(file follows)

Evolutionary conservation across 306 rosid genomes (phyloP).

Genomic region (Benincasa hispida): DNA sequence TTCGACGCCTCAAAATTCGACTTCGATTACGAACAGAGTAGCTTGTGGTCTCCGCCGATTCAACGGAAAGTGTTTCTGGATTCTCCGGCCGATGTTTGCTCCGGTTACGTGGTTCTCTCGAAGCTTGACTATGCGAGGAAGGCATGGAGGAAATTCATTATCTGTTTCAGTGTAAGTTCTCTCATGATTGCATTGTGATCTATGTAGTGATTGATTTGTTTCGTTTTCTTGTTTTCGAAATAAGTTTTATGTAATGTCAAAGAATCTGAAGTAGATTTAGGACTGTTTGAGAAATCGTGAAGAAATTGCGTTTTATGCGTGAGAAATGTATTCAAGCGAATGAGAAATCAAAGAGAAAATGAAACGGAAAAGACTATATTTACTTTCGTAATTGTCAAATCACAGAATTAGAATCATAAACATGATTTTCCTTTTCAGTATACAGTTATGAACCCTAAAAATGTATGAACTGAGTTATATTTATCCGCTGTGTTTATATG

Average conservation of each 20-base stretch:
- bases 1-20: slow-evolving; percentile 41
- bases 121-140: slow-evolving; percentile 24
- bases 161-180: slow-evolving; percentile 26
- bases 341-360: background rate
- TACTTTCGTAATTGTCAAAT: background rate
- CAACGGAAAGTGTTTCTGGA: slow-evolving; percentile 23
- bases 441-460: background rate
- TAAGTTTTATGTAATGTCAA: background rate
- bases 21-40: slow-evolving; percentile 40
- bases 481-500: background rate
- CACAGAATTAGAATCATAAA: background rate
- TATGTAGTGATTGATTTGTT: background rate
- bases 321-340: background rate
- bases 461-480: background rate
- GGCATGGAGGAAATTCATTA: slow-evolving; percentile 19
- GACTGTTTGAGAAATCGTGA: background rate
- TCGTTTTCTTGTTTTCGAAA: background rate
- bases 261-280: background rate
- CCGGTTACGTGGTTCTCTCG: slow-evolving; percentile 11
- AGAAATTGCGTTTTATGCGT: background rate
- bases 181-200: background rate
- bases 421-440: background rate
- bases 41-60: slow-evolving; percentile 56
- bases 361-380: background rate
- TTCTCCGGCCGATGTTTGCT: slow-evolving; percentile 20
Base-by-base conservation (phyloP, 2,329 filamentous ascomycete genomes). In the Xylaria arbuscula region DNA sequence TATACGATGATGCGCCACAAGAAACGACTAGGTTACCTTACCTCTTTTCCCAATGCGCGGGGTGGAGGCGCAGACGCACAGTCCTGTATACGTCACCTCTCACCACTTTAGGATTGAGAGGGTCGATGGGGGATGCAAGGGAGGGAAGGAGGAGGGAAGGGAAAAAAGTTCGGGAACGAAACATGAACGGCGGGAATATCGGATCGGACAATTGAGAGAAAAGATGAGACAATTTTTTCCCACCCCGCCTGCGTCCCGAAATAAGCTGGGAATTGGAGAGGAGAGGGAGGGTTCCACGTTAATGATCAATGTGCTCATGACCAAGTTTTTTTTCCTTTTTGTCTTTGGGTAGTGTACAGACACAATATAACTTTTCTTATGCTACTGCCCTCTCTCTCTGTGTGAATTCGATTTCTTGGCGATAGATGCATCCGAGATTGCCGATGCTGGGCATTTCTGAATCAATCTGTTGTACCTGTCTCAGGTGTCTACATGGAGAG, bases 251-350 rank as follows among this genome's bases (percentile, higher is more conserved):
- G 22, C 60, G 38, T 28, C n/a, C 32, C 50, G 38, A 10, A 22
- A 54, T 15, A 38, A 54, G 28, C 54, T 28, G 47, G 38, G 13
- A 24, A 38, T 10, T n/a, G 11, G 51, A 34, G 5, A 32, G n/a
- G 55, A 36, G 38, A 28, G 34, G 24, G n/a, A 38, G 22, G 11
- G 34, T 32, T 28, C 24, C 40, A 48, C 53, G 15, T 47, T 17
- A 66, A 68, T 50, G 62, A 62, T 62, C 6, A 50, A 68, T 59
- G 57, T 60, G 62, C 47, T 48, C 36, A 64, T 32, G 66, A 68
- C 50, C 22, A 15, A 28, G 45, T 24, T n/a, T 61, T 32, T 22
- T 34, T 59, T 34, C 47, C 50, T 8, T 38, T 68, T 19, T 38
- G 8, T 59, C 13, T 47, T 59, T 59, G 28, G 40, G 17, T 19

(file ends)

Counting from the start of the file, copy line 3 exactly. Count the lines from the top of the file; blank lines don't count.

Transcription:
Average conservation of each 20-base stretch: